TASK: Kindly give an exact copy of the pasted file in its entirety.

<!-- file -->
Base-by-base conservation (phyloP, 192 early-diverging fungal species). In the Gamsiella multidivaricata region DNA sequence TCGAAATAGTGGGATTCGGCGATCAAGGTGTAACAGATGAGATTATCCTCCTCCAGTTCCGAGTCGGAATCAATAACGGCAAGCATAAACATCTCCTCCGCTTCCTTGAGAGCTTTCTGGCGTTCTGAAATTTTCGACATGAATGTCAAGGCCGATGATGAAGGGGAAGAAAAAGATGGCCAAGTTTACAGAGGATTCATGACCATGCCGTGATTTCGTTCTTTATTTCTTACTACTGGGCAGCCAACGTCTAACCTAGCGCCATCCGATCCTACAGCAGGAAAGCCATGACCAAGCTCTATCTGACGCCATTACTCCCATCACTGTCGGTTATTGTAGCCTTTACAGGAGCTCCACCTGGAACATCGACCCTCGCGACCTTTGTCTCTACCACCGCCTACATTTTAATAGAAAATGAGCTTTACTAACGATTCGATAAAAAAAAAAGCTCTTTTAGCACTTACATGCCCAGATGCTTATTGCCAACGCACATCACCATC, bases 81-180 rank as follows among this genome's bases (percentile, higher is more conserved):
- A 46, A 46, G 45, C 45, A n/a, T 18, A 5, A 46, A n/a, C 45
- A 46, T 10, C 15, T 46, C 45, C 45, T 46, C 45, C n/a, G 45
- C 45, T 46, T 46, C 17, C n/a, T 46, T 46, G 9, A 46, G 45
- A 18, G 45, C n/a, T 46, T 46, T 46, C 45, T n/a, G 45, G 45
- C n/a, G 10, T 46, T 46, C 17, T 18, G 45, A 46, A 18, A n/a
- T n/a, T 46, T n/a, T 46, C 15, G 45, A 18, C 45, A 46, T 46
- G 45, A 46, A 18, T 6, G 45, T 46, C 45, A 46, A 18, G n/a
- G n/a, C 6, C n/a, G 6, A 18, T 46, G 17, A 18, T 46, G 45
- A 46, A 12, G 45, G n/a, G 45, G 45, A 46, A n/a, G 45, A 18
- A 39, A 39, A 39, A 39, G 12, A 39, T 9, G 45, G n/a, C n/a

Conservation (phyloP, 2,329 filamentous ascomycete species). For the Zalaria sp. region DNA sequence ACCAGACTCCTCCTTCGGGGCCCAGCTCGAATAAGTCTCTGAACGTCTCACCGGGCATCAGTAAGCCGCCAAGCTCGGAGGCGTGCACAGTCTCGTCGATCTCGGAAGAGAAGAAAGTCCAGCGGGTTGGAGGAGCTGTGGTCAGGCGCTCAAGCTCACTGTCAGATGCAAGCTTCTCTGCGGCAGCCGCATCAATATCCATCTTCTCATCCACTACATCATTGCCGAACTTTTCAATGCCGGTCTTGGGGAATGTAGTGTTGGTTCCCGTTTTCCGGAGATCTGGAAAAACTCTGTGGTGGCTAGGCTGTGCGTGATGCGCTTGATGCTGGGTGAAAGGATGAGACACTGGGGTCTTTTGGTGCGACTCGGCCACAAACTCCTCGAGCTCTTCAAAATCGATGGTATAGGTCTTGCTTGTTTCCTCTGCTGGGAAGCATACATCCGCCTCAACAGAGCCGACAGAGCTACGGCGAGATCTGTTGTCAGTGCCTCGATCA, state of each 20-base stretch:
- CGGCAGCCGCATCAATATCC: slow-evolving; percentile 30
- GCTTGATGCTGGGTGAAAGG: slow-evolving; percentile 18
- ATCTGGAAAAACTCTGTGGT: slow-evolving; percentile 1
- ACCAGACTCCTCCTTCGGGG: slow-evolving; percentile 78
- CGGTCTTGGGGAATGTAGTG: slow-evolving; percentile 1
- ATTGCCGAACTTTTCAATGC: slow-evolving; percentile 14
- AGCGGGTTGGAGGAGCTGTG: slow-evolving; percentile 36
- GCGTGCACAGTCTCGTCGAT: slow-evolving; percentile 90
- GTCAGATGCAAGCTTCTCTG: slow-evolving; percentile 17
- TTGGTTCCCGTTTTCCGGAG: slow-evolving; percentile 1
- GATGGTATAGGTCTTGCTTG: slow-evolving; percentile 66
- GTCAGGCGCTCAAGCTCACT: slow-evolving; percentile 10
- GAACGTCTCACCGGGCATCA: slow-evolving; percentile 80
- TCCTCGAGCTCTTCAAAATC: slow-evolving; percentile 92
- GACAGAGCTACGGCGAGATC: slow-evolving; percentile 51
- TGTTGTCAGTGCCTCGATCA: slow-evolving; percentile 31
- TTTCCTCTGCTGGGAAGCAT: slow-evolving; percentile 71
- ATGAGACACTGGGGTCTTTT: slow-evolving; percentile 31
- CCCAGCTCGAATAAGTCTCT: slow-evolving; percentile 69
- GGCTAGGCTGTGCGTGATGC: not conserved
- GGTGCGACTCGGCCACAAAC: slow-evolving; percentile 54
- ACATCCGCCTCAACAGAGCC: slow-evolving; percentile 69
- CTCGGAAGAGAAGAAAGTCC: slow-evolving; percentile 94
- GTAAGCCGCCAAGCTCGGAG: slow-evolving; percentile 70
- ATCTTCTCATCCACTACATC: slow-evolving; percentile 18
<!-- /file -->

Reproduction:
Base-by-base conservation (phyloP, 192 early-diverging fungal species). In the Gamsiella multidivaricata region DNA sequence TCGAAATAGTGGGATTCGGCGATCAAGGTGTAACAGATGAGATTATCCTCCTCCAGTTCCGAGTCGGAATCAATAACGGCAAGCATAAACATCTCCTCCGCTTCCTTGAGAGCTTTCTGGCGTTCTGAAATTTTCGACATGAATGTCAAGGCCGATGATGAAGGGGAAGAAAAAGATGGCCAAGTTTACAGAGGATTCATGACCATGCCGTGATTTCGTTCTTTATTTCTTACTACTGGGCAGCCAACGTCTAACCTAGCGCCATCCGATCCTACAGCAGGAAAGCCATGACCAAGCTCTATCTGACGCCATTACTCCCATCACTGTCGGTTATTGTAGCCTTTACAGGAGCTCCACCTGGAACATCGACCCTCGCGACCTTTGTCTCTACCACCGCCTACATTTTAATAGAAAATGAGCTTTACTAACGATTCGATAAAAAAAAAAGCTCTTTTAGCACTTACATGCCCAGATGCTTATTGCCAACGCACATCACCATC, bases 81-180 rank as follows among this genome's bases (percentile, higher is more conserved):
- A 46, A 46, G 45, C 45, A n/a, T 18, A 5, A 46, A n/a, C 45
- A 46, T 10, C 15, T 46, C 45, C 45, T 46, C 45, C n/a, G 45
- C 45, T 46, T 46, C 17, C n/a, T 46, T 46, G 9, A 46, G 45
- A 18, G 45, C n/a, T 46, T 46, T 46, C 45, T n/a, G 45, G 45
- C n/a, G 10, T 46, T 46, C 17, T 18, G 45, A 46, A 18, A n/a
- T n/a, T 46, T n/a, T 46, C 15, G 45, A 18, C 45, A 46, T 46
- G 45, A 46, A 18, T 6, G 45, T 46, C 45, A 46, A 18, G n/a
- G n/a, C 6, C n/a, G 6, A 18, T 46, G 17, A 18, T 46, G 45
- A 46, A 12, G 45, G n/a, G 45, G 45, A 46, A n/a, G 45, A 18
- A 39, A 39, A 39, A 39, G 12, A 39, T 9, G 45, G n/a, C n/a

Conservation (phyloP, 2,329 filamentous ascomycete species). For the Zalaria sp. region DNA sequence ACCAGACTCCTCCTTCGGGGCCCAGCTCGAATAAGTCTCTGAACGTCTCACCGGGCATCAGTAAGCCGCCAAGCTCGGAGGCGTGCACAGTCTCGTCGATCTCGGAAGAGAAGAAAGTCCAGCGGGTTGGAGGAGCTGTGGTCAGGCGCTCAAGCTCACTGTCAGATGCAAGCTTCTCTGCGGCAGCCGCATCAATATCCATCTTCTCATCCACTACATCATTGCCGAACTTTTCAATGCCGGTCTTGGGGAATGTAGTGTTGGTTCCCGTTTTCCGGAGATCTGGAAAAACTCTGTGGTGGCTAGGCTGTGCGTGATGCGCTTGATGCTGGGTGAAAGGATGAGACACTGGGGTCTTTTGGTGCGACTCGGCCACAAACTCCTCGAGCTCTTCAAAATCGATGGTATAGGTCTTGCTTGTTTCCTCTGCTGGGAAGCATACATCCGCCTCAACAGAGCCGACAGAGCTACGGCGAGATCTGTTGTCAGTGCCTCGATCA, state of each 20-base stretch:
- CGGCAGCCGCATCAATATCC: slow-evolving; percentile 30
- GCTTGATGCTGGGTGAAAGG: slow-evolving; percentile 18
- ATCTGGAAAAACTCTGTGGT: slow-evolving; percentile 1
- ACCAGACTCCTCCTTCGGGG: slow-evolving; percentile 78
- CGGTCTTGGGGAATGTAGTG: slow-evolving; percentile 1
- ATTGCCGAACTTTTCAATGC: slow-evolving; percentile 14
- AGCGGGTTGGAGGAGCTGTG: slow-evolving; percentile 36
- GCGTGCACAGTCTCGTCGAT: slow-evolving; percentile 90
- GTCAGATGCAAGCTTCTCTG: slow-evolving; percentile 17
- TTGGTTCCCGTTTTCCGGAG: slow-evolving; percentile 1
- GATGGTATAGGTCTTGCTTG: slow-evolving; percentile 66
- GTCAGGCGCTCAAGCTCACT: slow-evolving; percentile 10
- GAACGTCTCACCGGGCATCA: slow-evolving; percentile 80
- TCCTCGAGCTCTTCAAAATC: slow-evolving; percentile 92
- GACAGAGCTACGGCGAGATC: slow-evolving; percentile 51
- TGTTGTCAGTGCCTCGATCA: slow-evolving; percentile 31
- TTTCCTCTGCTGGGAAGCAT: slow-evolving; percentile 71
- ATGAGACACTGGGGTCTTTT: slow-evolving; percentile 31
- CCCAGCTCGAATAAGTCTCT: slow-evolving; percentile 69
- GGCTAGGCTGTGCGTGATGC: not conserved
- GGTGCGACTCGGCCACAAAC: slow-evolving; percentile 54
- ACATCCGCCTCAACAGAGCC: slow-evolving; percentile 69
- CTCGGAAGAGAAGAAAGTCC: slow-evolving; percentile 94
- GTAAGCCGCCAAGCTCGGAG: slow-evolving; percentile 70
- ATCTTCTCATCCACTACATC: slow-evolving; percentile 18